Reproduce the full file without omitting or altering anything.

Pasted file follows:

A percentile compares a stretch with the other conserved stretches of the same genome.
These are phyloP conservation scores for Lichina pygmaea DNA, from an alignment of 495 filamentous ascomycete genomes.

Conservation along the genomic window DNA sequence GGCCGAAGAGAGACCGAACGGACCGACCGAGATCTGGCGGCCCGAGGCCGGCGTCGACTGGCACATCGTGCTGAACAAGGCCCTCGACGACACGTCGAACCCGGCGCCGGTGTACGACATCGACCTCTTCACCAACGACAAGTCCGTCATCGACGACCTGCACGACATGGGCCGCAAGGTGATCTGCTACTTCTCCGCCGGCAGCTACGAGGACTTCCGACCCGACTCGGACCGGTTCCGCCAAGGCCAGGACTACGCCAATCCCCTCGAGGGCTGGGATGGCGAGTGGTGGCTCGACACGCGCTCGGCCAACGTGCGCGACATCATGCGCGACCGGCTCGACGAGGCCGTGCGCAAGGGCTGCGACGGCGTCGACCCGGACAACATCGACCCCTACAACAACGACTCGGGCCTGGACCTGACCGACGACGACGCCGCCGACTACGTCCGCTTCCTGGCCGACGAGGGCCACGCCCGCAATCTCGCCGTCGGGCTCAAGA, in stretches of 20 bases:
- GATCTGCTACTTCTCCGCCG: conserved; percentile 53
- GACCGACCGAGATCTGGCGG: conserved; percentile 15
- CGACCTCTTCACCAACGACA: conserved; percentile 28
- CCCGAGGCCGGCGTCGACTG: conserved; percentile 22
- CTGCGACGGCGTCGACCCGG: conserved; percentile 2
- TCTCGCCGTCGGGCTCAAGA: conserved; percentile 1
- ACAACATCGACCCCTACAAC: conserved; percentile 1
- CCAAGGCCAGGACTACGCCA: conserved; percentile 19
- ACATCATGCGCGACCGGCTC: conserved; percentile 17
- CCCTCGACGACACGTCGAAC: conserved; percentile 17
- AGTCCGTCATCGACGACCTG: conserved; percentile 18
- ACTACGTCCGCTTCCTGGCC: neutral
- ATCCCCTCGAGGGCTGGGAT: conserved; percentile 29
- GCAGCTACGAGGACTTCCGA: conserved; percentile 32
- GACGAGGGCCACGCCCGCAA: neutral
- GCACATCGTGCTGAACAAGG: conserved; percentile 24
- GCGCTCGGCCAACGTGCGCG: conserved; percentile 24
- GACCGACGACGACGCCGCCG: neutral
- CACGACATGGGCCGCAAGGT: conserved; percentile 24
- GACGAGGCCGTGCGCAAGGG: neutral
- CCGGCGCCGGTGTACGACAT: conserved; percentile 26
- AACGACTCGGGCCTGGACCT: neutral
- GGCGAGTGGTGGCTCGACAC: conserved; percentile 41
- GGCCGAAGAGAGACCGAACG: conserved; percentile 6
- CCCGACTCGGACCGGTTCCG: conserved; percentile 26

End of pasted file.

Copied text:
A percentile compares a stretch with the other conserved stretches of the same genome.
These are phyloP conservation scores for Lichina pygmaea DNA, from an alignment of 495 filamentous ascomycete genomes.

Conservation along the genomic window DNA sequence GGCCGAAGAGAGACCGAACGGACCGACCGAGATCTGGCGGCCCGAGGCCGGCGTCGACTGGCACATCGTGCTGAACAAGGCCCTCGACGACACGTCGAACCCGGCGCCGGTGTACGACATCGACCTCTTCACCAACGACAAGTCCGTCATCGACGACCTGCACGACATGGGCCGCAAGGTGATCTGCTACTTCTCCGCCGGCAGCTACGAGGACTTCCGACCCGACTCGGACCGGTTCCGCCAAGGCCAGGACTACGCCAATCCCCTCGAGGGCTGGGATGGCGAGTGGTGGCTCGACACGCGCTCGGCCAACGTGCGCGACATCATGCGCGACCGGCTCGACGAGGCCGTGCGCAAGGGCTGCGACGGCGTCGACCCGGACAACATCGACCCCTACAACAACGACTCGGGCCTGGACCTGACCGACGACGACGCCGCCGACTACGTCCGCTTCCTGGCCGACGAGGGCCACGCCCGCAATCTCGCCGTCGGGCTCAAGA, in stretches of 20 bases:
- GATCTGCTACTTCTCCGCCG: conserved; percentile 53
- GACCGACCGAGATCTGGCGG: conserved; percentile 15
- CGACCTCTTCACCAACGACA: conserved; percentile 28
- CCCGAGGCCGGCGTCGACTG: conserved; percentile 22
- CTGCGACGGCGTCGACCCGG: conserved; percentile 2
- TCTCGCCGTCGGGCTCAAGA: conserved; percentile 1
- ACAACATCGACCCCTACAAC: conserved; percentile 1
- CCAAGGCCAGGACTACGCCA: conserved; percentile 19
- ACATCATGCGCGACCGGCTC: conserved; percentile 17
- CCCTCGACGACACGTCGAAC: conserved; percentile 17
- AGTCCGTCATCGACGACCTG: conserved; percentile 18
- ACTACGTCCGCTTCCTGGCC: neutral
- ATCCCCTCGAGGGCTGGGAT: conserved; percentile 29
- GCAGCTACGAGGACTTCCGA: conserved; percentile 32
- GACGAGGGCCACGCCCGCAA: neutral
- GCACATCGTGCTGAACAAGG: conserved; percentile 24
- GCGCTCGGCCAACGTGCGCG: conserved; percentile 24
- GACCGACGACGACGCCGCCG: neutral
- CACGACATGGGCCGCAAGGT: conserved; percentile 24
- GACGAGGCCGTGCGCAAGGG: neutral
- CCGGCGCCGGTGTACGACAT: conserved; percentile 26
- AACGACTCGGGCCTGGACCT: neutral
- GGCGAGTGGTGGCTCGACAC: conserved; percentile 41
- GGCCGAAGAGAGACCGAACG: conserved; percentile 6
- CCCGACTCGGACCGGTTCCG: conserved; percentile 26